“I expect the clothing and accessory sales to be relatively strong this year, which is a combination of a number of factors,” Niemira said, adding, “This segment often has a roller-coaster performance and last year’s 1.7% pace was soft, helping to boost this year’s demand. Secondly, prices may be firmer as a whole, which could boost nominal sales as well. Inventories are relatively low for apparel going into the season. That should help pricing, which has been weak at mid-year.”
Early optimism for the season bears out in the fact that even though Halloween is weeks away, 15 percent of consumers say they plan to shop for holiday gifts in October, according to Monitor™ research. The greatest share (27 percent), begin their shopping in November, followed by 14 percent who wait until December.
“Typically, the TRE-GS (The Retail Economist-Goldman Sachs) surveys suggest that the season really gets underway by Halloween,” Niemira says. “Although the percentage of holiday sales is small at that point, consumers seemingly do buy something for the season by then. I expect that this year will not be much different.”
The regular stores sales and internet deals that have become a hallmark of the holiday season have somewhat reduced the intensity of Black Friday, the day after Thanksgiving. But that doesn’t mean it’s not important. Nearly half of all consumers (49 percent) plan to shop online and 41 percent plan to shop in-store on Black Friday, according to Monitor™ research.
Coresight expects e-commerce to capture one of every five non-food dollars in the holiday quarter, and one-fifth of all apparel sales. The Monitor™ survey shows some top online shopping holidays include Cyber Monday, when 45 percent of consumers expect to shop, and December’s National Free Shipping Days, when 23 percent plan to buy gifts.
Strong in-store shopping days include the week leading up to Thanksgiving Day, when 26 percent of consumers plan to shop for gifts, as well as after Christmas (16 percent) and Small Business Saturday (15 percent), according to Monitor™ research.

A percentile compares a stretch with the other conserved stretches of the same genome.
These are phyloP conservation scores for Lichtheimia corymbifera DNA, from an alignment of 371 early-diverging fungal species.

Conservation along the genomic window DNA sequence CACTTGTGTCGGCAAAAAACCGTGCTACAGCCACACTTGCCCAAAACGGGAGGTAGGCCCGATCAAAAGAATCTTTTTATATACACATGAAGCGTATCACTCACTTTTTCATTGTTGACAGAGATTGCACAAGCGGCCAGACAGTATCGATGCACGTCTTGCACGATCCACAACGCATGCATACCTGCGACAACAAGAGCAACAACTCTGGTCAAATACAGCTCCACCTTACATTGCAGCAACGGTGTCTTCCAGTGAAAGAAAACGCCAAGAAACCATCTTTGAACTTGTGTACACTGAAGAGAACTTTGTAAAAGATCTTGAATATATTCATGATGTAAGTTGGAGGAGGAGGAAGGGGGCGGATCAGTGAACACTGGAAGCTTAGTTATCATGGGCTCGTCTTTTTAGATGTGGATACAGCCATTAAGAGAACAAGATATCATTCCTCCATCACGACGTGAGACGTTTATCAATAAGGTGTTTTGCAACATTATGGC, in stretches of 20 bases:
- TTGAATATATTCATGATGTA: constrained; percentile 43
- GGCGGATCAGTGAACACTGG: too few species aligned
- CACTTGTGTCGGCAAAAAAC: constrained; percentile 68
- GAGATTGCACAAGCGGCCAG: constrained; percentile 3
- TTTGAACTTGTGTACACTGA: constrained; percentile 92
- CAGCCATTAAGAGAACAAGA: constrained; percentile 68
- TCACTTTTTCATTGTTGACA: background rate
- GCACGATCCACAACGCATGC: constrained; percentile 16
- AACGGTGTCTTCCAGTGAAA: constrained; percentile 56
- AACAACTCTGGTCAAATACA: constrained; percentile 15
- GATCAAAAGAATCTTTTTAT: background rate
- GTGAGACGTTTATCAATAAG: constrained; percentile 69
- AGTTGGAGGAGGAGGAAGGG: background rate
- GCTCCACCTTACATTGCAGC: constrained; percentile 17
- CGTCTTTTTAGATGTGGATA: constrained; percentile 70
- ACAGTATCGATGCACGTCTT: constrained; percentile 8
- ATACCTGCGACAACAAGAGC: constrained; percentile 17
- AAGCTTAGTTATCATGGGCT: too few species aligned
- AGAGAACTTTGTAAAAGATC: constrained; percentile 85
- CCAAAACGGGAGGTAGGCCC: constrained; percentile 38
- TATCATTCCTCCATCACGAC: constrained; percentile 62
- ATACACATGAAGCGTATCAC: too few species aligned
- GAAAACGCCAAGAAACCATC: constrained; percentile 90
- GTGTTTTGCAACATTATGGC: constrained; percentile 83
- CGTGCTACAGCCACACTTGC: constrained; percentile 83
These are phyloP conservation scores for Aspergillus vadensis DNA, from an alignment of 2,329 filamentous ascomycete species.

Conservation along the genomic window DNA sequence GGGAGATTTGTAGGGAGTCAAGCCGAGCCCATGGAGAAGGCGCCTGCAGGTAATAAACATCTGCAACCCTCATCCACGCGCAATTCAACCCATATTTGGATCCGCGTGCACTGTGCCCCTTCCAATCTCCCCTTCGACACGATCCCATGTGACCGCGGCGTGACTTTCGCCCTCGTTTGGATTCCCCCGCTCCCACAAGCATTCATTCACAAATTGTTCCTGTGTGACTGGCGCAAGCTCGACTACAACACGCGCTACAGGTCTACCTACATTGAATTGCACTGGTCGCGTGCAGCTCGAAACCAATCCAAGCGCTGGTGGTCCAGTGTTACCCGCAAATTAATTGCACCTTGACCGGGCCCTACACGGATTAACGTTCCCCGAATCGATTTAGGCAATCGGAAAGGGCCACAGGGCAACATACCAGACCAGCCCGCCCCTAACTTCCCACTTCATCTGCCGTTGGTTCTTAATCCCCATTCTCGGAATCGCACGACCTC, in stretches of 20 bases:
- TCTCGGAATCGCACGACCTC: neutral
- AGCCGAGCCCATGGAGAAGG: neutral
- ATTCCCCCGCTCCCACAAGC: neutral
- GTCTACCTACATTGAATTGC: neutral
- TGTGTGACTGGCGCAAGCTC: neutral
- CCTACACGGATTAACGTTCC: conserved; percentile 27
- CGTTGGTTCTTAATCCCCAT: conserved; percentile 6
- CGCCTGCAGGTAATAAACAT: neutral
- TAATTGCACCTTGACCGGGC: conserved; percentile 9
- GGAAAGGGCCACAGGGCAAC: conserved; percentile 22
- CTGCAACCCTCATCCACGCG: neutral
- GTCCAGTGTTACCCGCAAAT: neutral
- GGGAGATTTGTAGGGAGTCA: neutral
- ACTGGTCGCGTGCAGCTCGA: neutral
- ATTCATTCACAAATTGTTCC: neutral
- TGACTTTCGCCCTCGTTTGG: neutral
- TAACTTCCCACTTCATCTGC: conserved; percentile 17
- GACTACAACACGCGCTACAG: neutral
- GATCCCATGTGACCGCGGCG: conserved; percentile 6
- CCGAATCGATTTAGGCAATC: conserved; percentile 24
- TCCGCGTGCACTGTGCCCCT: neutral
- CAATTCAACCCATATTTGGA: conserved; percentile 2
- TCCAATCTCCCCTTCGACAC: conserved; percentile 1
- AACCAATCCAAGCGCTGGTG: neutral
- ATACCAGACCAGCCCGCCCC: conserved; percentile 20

Thanksgiving Day shopping has become something of a lightning rod topic, with some consumers saying the day should be sacrosanct and spent entirely with family, while others say shopping offers a break from family and a chance to walk off the turkey dinner. This year, 18 percent of shoppers plan to shop online on Thanksgiving, while 14 percent plan to shop in-store, according to Monitor™ research.
Despite the overall positive outlook, there are growing concerns that tariffs between the U.S. and China could have a negative impact on the season.
Walmart in particular is sounding an alarm. The company sent a letter to the U.S. Trade Representative noting the tariffs will force customers to face “cost increases for cost increases for essential items like car seats, cribs, backpacks, hats, pet products and bicycles. Either consumers will pay more, suppliers will receive less, retail margins will be lower or consumers will buy fewer products or forego purchases altogether.”
But Niemira doesn’t think the season will feel much of an overall impact.
“I have seen some projections from Goldman Sachs that suggest that the tariffs could add about 0.1 percentage point to inflation,” he said. “Not much to worry about to curb consumer demand.”